By Gareth Iacobucci
Exclusive: A Darzi centre in Suffolk has become the first in the country to agree to a reduction in the terms of its contract after the private firm running it accepted it was hugely overpaid for walk-in consultations.
The pioneering agreement with NHS managers will put pressure on PCTs across England to claw back money from GP-led health centres, as they draw up plans to make millions of pounds of efficiency savings.
It follows health minister Mike O’Brien’s admission to Pulse last year that patients were using the centres as walk-in facilities rather than alternatives to GP practices, and that their contracts might need to be rewritten to reflect that.
Some GPs running the centres have also called for contracts to be rewritten, claiming it would be impossible for them to hit patient registration targets, but that they were popular as walk-in facilities.
The Practice plc, which holds APMS contracts with 12 PCTs across the country, has now agreed to a dramatic two-thirds reduction in its PCT payments for walk-in consultations, after conducting many more than expected. Its terms for registered patients remain the same.
The GP-led health centre in Haverhill registered just 286 patients between its opening on 3 June 2009 and February 2010, but saw 11,740 walk-in patients.
A spokesperson for NHS Suffolk said the decision to reduce contract terms was ‘agreed on both sides’ since payments would otherwise have been much higher than anticipated.
The spokesperson said: ‘Walk-in activity reached a higher threshold sooner than anticipated at about 50 patients a day. At this point, we agreed with The Practice plc to move to the next threshold in the schedule, paying for higher levels of activity at a lower price per case.’
Peter Watts, chief executive of The Practice, said the company had been happy to operate on the less favourable terms, as it would be damaging to the private sector to be seen to be making huge profits from the NHS.
He said: ‘The contract in Suffolk was three times busier than priced by the trust. Now it’s four times busier. We let it run for six months and then reduced our prices by two-thirds.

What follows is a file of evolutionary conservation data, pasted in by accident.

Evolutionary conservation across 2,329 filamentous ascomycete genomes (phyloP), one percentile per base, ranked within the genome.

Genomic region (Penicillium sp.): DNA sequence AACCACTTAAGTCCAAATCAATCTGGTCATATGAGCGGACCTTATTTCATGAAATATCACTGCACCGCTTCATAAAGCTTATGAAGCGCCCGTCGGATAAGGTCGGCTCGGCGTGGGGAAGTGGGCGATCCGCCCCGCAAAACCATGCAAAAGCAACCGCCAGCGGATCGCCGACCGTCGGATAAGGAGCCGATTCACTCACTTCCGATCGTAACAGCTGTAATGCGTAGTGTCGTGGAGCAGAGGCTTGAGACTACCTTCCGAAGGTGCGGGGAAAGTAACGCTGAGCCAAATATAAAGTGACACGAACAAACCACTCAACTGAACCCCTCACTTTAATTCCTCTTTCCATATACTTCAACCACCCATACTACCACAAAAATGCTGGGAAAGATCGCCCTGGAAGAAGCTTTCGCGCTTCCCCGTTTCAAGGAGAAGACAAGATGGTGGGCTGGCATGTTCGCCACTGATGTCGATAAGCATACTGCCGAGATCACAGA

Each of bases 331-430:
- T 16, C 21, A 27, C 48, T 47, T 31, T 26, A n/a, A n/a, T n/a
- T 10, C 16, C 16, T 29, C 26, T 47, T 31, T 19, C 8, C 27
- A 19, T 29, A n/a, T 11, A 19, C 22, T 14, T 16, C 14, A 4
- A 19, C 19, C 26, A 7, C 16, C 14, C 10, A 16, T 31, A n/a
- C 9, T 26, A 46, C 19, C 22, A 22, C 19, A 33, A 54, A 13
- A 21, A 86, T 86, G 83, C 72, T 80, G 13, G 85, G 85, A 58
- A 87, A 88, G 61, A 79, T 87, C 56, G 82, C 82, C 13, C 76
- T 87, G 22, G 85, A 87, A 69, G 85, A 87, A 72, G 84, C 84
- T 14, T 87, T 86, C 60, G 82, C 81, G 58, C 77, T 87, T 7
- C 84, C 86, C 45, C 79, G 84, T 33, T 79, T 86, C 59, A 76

‘It doesn’t benefit the private sector if we’re making huge amounts from the NHS. If you’ve got a reputation of being hugely profitable, you won’t tick the value-for-money box.’
Dr Fariba Fallahi, a GP at the centre, said its walk-in services were ‘more concerned with quality than quantity’.
‘If a patient needs 20 or 25 minutes to get good care, we give them that – it’s only fair. I emphasise to patients how important continuity of care is. Even though they are seen here on a walk-in basis, we recommend they see their own GP.’
Pulse revealed last month GPs in Oxfordshire were engaged in a row with the PCT over the cost of consultations at its Darzi centre.
It follows Pulse’s investigation last year showing centres across England averaged three times the funding per registered patient than GMS practices, prompting calls in our election manifesto to target the contracts for cost savings.
NHS Peterborough, which pays its Darzi centre £297.94 per walk-in session irrespective of patient numbers, was among those to say it would not revise its contract.
Dr Richard Vautrey, GPC deputy chair and a GP in Leeds, said: ‘This reflects how misguided the policy was. Darzi centres have effectively become walk-in centres, apart from a few where there was a genuine need.’
Dr Fariba Fallahi: centre will provide walk-in consultations of up to 25 minutes where needed by patients Dr Fariba Fallahi: centre will provide walk-in consultations of up to 25 minutes where needed by patients Pulse Manifesto for General Practice
Point two of Pulse’s ‘Manifesto for General Practice’ is to ‘Cut waste on Darzi contracts and managers, but protect services’.
To find out more about the Manifesto for General Practice, please click here.